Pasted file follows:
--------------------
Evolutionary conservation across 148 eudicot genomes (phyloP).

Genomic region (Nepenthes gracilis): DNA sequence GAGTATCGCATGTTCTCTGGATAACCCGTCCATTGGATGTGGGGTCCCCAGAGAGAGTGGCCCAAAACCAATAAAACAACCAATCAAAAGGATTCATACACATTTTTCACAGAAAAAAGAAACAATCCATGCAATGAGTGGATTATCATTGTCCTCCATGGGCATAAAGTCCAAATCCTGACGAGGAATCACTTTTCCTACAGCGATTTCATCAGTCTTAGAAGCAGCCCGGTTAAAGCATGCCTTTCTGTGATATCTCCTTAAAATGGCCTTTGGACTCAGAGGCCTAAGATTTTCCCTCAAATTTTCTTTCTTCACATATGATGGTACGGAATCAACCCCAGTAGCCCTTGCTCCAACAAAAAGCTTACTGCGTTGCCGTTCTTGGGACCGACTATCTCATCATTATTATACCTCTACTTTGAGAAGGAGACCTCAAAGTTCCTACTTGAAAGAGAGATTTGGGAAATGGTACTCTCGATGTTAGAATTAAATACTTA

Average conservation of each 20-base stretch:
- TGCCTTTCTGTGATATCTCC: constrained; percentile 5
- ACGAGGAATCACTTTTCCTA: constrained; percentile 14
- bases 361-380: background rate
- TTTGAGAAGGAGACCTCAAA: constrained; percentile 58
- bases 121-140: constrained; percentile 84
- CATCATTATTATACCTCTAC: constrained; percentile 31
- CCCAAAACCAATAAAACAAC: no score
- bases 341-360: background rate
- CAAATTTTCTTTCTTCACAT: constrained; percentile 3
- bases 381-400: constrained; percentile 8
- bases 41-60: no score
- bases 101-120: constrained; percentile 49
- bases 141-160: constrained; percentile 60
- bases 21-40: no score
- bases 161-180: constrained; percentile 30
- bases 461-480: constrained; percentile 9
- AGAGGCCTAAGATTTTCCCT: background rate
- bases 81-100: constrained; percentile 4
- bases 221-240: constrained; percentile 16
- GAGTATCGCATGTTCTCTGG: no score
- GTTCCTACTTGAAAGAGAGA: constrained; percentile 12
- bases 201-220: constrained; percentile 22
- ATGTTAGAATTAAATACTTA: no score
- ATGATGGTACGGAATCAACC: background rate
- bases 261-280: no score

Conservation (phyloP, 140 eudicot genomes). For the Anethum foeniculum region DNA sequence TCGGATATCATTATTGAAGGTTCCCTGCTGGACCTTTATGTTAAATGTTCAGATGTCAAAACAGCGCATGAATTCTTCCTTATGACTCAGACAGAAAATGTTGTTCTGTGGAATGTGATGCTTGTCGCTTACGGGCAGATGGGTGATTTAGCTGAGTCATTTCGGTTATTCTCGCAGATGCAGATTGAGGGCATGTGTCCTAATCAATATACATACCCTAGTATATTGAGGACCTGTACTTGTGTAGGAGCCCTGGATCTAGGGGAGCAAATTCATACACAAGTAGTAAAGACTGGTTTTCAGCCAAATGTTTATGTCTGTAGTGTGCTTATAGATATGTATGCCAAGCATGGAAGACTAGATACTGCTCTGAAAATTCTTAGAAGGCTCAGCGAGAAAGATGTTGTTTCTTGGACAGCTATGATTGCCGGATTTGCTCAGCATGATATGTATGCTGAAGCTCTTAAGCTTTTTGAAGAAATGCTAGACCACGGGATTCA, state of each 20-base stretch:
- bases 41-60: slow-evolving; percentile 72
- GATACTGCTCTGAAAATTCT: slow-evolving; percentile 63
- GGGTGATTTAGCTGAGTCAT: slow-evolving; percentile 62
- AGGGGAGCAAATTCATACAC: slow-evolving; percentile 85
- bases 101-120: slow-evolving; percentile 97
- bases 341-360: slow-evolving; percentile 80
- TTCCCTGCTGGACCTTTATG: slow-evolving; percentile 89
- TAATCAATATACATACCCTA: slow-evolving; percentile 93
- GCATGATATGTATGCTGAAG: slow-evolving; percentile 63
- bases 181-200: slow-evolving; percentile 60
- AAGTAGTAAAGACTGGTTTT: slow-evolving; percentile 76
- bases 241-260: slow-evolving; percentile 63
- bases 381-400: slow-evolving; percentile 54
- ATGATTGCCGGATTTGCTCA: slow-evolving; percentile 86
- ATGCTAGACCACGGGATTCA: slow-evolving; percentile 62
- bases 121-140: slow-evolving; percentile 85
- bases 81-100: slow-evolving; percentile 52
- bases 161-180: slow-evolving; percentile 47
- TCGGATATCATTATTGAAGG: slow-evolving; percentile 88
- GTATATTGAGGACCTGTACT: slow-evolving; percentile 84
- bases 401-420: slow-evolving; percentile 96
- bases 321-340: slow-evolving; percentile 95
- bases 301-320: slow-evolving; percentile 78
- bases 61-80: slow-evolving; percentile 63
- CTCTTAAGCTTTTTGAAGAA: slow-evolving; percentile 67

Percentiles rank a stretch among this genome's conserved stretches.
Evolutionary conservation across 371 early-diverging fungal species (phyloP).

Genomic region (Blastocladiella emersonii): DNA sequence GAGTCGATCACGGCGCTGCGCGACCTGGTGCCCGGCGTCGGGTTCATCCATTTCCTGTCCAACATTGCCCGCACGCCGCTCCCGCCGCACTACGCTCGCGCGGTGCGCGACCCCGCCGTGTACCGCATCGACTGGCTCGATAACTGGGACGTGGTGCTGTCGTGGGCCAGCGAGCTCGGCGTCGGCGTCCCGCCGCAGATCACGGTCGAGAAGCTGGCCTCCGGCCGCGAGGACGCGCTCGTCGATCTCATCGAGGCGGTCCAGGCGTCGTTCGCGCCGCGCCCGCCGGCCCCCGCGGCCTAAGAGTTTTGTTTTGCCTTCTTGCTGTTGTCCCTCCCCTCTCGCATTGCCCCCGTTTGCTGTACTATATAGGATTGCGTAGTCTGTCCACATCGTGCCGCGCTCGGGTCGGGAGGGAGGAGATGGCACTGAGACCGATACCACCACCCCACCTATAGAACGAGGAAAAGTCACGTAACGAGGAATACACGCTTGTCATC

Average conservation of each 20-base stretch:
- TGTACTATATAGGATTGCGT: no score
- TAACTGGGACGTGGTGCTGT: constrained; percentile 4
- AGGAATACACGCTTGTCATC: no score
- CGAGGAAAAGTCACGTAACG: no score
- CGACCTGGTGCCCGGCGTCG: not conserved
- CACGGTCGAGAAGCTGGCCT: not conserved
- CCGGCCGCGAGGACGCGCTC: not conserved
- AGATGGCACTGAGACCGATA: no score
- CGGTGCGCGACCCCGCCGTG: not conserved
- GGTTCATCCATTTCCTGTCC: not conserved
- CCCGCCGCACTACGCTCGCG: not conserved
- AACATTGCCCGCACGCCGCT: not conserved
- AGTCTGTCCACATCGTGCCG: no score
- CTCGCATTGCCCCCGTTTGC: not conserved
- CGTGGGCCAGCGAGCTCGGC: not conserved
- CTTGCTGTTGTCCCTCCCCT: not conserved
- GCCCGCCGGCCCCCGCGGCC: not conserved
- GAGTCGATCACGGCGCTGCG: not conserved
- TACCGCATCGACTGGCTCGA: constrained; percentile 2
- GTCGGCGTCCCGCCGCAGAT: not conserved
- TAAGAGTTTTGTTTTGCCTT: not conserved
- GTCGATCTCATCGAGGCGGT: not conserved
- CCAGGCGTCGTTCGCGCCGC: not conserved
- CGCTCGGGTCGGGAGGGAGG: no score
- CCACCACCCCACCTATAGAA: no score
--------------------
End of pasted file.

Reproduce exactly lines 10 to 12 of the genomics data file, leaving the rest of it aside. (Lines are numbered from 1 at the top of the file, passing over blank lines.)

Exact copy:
- CCCAAAACCAATAAAACAAC: no score
- bases 341-360: background rate
- CAAATTTTCTTTCTTCACAT: constrained; percentile 3